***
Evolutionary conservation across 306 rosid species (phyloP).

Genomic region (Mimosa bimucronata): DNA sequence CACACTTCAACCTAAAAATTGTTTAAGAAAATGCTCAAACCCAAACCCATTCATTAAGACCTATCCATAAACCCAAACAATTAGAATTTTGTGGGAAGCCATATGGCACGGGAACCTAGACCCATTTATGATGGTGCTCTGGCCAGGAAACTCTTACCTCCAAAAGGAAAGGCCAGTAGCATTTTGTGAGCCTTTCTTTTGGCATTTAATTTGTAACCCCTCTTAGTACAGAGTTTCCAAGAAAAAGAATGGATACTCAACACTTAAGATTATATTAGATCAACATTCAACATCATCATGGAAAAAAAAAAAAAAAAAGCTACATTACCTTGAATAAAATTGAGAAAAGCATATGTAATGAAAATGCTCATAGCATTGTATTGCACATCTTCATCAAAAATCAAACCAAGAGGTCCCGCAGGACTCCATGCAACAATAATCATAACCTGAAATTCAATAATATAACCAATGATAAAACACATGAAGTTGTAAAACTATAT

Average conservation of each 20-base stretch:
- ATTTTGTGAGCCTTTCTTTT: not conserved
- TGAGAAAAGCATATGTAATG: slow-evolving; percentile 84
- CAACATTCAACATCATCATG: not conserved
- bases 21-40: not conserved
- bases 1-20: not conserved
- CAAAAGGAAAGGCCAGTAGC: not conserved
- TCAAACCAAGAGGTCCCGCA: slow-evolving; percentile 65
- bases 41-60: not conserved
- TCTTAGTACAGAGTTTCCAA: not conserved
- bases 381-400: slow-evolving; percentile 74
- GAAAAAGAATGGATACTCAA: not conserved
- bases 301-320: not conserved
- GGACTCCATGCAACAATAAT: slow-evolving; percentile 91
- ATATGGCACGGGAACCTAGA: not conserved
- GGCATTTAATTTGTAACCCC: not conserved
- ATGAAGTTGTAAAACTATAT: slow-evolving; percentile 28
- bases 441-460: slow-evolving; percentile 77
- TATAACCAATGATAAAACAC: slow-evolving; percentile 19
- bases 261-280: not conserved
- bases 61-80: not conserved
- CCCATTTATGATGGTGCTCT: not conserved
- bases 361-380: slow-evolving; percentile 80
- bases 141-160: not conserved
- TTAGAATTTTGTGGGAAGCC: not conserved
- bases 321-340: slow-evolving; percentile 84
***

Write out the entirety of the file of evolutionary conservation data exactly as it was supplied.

Evolutionary conservation across 306 rosid species (phyloP).

Genomic region (Mimosa bimucronata): DNA sequence CACACTTCAACCTAAAAATTGTTTAAGAAAATGCTCAAACCCAAACCCATTCATTAAGACCTATCCATAAACCCAAACAATTAGAATTTTGTGGGAAGCCATATGGCACGGGAACCTAGACCCATTTATGATGGTGCTCTGGCCAGGAAACTCTTACCTCCAAAAGGAAAGGCCAGTAGCATTTTGTGAGCCTTTCTTTTGGCATTTAATTTGTAACCCCTCTTAGTACAGAGTTTCCAAGAAAAAGAATGGATACTCAACACTTAAGATTATATTAGATCAACATTCAACATCATCATGGAAAAAAAAAAAAAAAAAGCTACATTACCTTGAATAAAATTGAGAAAAGCATATGTAATGAAAATGCTCATAGCATTGTATTGCACATCTTCATCAAAAATCAAACCAAGAGGTCCCGCAGGACTCCATGCAACAATAATCATAACCTGAAATTCAATAATATAACCAATGATAAAACACATGAAGTTGTAAAACTATAT

Average conservation of each 20-base stretch:
- ATTTTGTGAGCCTTTCTTTT: not conserved
- TGAGAAAAGCATATGTAATG: slow-evolving; percentile 84
- CAACATTCAACATCATCATG: not conserved
- bases 21-40: not conserved
- bases 1-20: not conserved
- CAAAAGGAAAGGCCAGTAGC: not conserved
- TCAAACCAAGAGGTCCCGCA: slow-evolving; percentile 65
- bases 41-60: not conserved
- TCTTAGTACAGAGTTTCCAA: not conserved
- bases 381-400: slow-evolving; percentile 74
- GAAAAAGAATGGATACTCAA: not conserved
- bases 301-320: not conserved
- GGACTCCATGCAACAATAAT: slow-evolving; percentile 91
- ATATGGCACGGGAACCTAGA: not conserved
- GGCATTTAATTTGTAACCCC: not conserved
- ATGAAGTTGTAAAACTATAT: slow-evolving; percentile 28
- bases 441-460: slow-evolving; percentile 77
- TATAACCAATGATAAAACAC: slow-evolving; percentile 19
- bases 261-280: not conserved
- bases 61-80: not conserved
- CCCATTTATGATGGTGCTCT: not conserved
- bases 361-380: slow-evolving; percentile 80
- bases 141-160: not conserved
- TTAGAATTTTGTGGGAAGCC: not conserved
- bases 321-340: slow-evolving; percentile 84